President Barack Obama waits to address a Joint Session of Congress at the U.S. Capitol Sept. 8, 2011 in Washington, DC. Obama outlined his plan to create jobs for millions of out of work Americans.
Irwin M. Stelzer is a senior fellow and director of Hudson Institute's economic policy studies group.
The president used the occasion of his address to a joint session of Congress to propose $450 billion in spending and tax cuts, 3 percent of GDP, to bring down the 9.1 percent unemployment rate that threatens his reelection chances. Supporters say the proposals — some new, some a continuation of existing policies due to expire — would create 4 million jobs; opponents note the president hasn't said how he will pay for all of this, and that past such packages have proved a waste of taxpayer money. No matter: There is little chance that the Republican-controlled House of Representatives will pass most of this package.
And Democrats believe this gives them a stick with which to beat Republicans, the real purpose of the president's speech, according to his critics and, indeed, many neutral observers. To which Republicans respond: If the president wants to reduce unemployment, he should abandon the policies that are destroying jobs. Summoning their inner Churchill, Tea Partiers are prepared to fight the president's plan for more spending on the beaches of Florida, the hills of crucial Rocky Mountain states, and in the streets of cities in key electoral states.
First among these job destroyers is his pandering to the trade unions. Although union members account for less than 8 percent of the work force, the unions have money and foot soldiers that will be essential to a president who is trying to persuade voters to reelect him in the face of low ratings for economic competence. The Labor Department is investigating home builders to see if they are violating the law regulating hours and pay: most use contractors who employ non-union electricians, carpenters, and plumbers. Nothing like a government investigation to put a CEO in an optimistic, hiring frame of mind.
In further deference to the unions, the president has declined to send three trade agreements to Congress for approval, although most analysts say these deals would create tens of thousands of export-related jobs, although not necessarily in heavily unionized industries. The president is holding the treaties on his desk until Republicans agree to approve spending to compensate any workers who lose their jobs due to these trade agreements—a policy that requires a vast amount of complicated paperwork that most workers have found impossible to cope with.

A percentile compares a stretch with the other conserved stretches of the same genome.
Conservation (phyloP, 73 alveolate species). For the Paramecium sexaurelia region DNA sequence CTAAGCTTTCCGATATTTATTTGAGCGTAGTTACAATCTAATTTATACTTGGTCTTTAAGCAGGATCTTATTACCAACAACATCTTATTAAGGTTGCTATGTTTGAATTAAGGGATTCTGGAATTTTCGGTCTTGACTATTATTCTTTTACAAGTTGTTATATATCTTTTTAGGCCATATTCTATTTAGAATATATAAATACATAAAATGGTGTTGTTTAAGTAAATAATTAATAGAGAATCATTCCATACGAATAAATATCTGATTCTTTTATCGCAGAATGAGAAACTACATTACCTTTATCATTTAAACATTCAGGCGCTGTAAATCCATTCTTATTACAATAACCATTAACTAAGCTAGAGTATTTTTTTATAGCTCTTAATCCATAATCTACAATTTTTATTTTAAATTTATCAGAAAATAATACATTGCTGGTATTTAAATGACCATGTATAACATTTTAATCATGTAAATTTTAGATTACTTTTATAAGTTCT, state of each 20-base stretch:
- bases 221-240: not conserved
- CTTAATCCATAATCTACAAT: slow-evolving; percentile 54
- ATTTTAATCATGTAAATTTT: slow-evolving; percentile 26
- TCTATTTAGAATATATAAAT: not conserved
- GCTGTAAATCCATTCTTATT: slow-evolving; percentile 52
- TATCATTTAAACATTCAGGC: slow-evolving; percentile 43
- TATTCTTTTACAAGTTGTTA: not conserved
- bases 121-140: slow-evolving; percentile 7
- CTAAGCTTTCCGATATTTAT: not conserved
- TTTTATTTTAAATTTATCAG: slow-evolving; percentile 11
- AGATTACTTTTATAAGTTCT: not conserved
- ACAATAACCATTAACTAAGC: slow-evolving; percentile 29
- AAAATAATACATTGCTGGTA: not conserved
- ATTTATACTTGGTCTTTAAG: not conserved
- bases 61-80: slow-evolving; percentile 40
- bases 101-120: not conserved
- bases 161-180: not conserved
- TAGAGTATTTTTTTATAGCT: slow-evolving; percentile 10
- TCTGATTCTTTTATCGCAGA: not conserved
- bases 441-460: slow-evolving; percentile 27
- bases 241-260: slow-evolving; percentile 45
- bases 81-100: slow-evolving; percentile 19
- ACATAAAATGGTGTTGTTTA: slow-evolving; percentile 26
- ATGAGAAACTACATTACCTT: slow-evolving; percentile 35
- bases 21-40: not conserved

Then there is Obama's need to placate his left, which is insisting that he resist Tea Party demands for substantial cuts in spending, and instead raise taxes on "the rich," something Republicans feel is foolish on the edge of another recession. Even Paul Ryan, the Wisconsin Republican whom even the strongly partisan president classifies as reasonable, is unwilling to go along with the White House proposals for temporary tax cuts, pointing out that most academic studies show they are ineffective in boosting demand. Result: gridlock.
The president is also limited in what he can do to create jobs by his longer-range vision of an America in need of what he calls "transformation." He has over 4,000 new regulations already in the pipeline, with thousands more to come as regulators put flesh on the bare bones of his financial and health care legislation. These will raise the cost of doing business, with his health care plan the major culprit, and are creating job-killing uncertainty among small businessmen. Or so the president's critics contend.
The president's drive to transform the energy sector by restraining the development of oil, gas, and coal resources in favor of greener energy sources is also costing jobs. Despite the bankruptcy of Solyndra, a manufacturer of solar panels who has shed over 1,000 jobs and blown a $535 million federal loan guarantee, the Department of Energy has announced $445 million in new guarantees to two other solar companies. Solyndra, a company well connected to the president and the vice president, was raided earlier in the week by the FBI at the request of the Department of Energy.
Critics say that Obama's trade union and energy policies reflect his ideological rigidity; the president's supporters say it is an admirable refusal to allow his desire for a second term to trump a needed remaking of the American economy.
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